There is a long list of individuals who should not take lithium. This is most often because lithium can more easily reach toxic levels in people with certain conditions. These conditions include:

  • Kidney impairment
    Long-term use of lithium may cause damage to the kidneys and decrease some of its ability to concentrate the urine. This may result in increased, dilute, urine output. It is therefore recommended that kidney function be monitored during lithium therapy and that lithium should be avoided in those with current kidney impairment.
  • Cardiovascular disease
    Lithium can lead to heartrate and blood pressure changes and therefore should be avoided in those with pre-existing cardiovascular disease.
  • People who are dehydrated or have low sodium
    It is extremely important to maintain hydration and consistent sodium intake while taking lithium. This is because lithium can lead to fluid and electrolyte loss and thus maintaining your fluids and sodium in order to avoid the concentration of lithium in the body to toxic levels.
  • Brugada syndrome
    Lithium has been thought to unmask or worsen hidden brugada syndrome. This is a condition in which there is an increased risk of irregular heartbeat as well as sudden death. It is therefore important to inform your HCP immediately if you experience irregular heartbeats of dizziness/light-headedness while taking lithium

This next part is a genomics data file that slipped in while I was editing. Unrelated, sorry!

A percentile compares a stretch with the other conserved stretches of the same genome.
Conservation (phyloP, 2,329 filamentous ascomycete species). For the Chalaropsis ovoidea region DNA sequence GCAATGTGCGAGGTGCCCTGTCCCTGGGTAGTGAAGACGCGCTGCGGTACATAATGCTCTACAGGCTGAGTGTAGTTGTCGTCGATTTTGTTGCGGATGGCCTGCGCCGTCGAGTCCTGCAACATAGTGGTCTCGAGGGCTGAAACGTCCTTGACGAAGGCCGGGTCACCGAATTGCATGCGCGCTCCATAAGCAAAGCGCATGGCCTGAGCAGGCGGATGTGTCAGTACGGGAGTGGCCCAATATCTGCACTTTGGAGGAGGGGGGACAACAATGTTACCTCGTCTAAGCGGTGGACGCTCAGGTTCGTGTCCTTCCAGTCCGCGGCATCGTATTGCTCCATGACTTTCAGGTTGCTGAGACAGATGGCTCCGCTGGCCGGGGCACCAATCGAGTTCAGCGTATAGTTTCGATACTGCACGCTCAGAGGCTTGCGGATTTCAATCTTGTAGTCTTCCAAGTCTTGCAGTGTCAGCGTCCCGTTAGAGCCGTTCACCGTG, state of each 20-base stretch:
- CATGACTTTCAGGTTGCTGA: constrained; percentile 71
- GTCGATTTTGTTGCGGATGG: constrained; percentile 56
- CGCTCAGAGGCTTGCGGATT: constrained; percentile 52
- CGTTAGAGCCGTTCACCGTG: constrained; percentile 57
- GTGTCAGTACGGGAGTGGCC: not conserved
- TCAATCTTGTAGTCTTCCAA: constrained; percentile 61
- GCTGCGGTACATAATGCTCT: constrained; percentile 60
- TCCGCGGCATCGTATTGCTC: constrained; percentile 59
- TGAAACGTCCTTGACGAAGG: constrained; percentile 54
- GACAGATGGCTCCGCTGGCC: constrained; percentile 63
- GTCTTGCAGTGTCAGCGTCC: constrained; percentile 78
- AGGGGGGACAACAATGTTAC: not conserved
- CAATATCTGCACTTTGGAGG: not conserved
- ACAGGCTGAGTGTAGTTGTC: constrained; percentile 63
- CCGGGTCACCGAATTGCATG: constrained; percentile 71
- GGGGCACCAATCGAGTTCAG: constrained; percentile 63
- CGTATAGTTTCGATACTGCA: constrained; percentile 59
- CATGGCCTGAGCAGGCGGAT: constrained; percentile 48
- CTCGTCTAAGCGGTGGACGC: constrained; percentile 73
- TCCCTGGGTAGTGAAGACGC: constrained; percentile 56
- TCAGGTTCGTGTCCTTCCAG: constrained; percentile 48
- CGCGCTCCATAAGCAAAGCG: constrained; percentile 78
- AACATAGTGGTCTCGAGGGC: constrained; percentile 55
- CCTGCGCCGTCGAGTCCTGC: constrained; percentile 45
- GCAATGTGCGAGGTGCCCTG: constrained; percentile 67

• Pregnancy
    It’s possible that taking lithium while pregnant may pose a risk to the normal development of the fetus. Because of this, it is generally recommended to avoid lithium use when pregnant or planning to become pregnant, unless specifically told otherwise by your HCP.
  • Breastfeeding
    Lithium is excreted into breastmilk from the nursing mother, and therefore the medication should be avoided by individuals who are nursing, or nursing should be avoided for individuals taking lithium.

Can I Take Lithium If I Am Taking Other Medication?

Certain medications should be avoided while taking lithium. Any medication that can alter the level of lithium in your blood can lead to dangerous lithium toxicity and must be avoided.

  • Haloperidol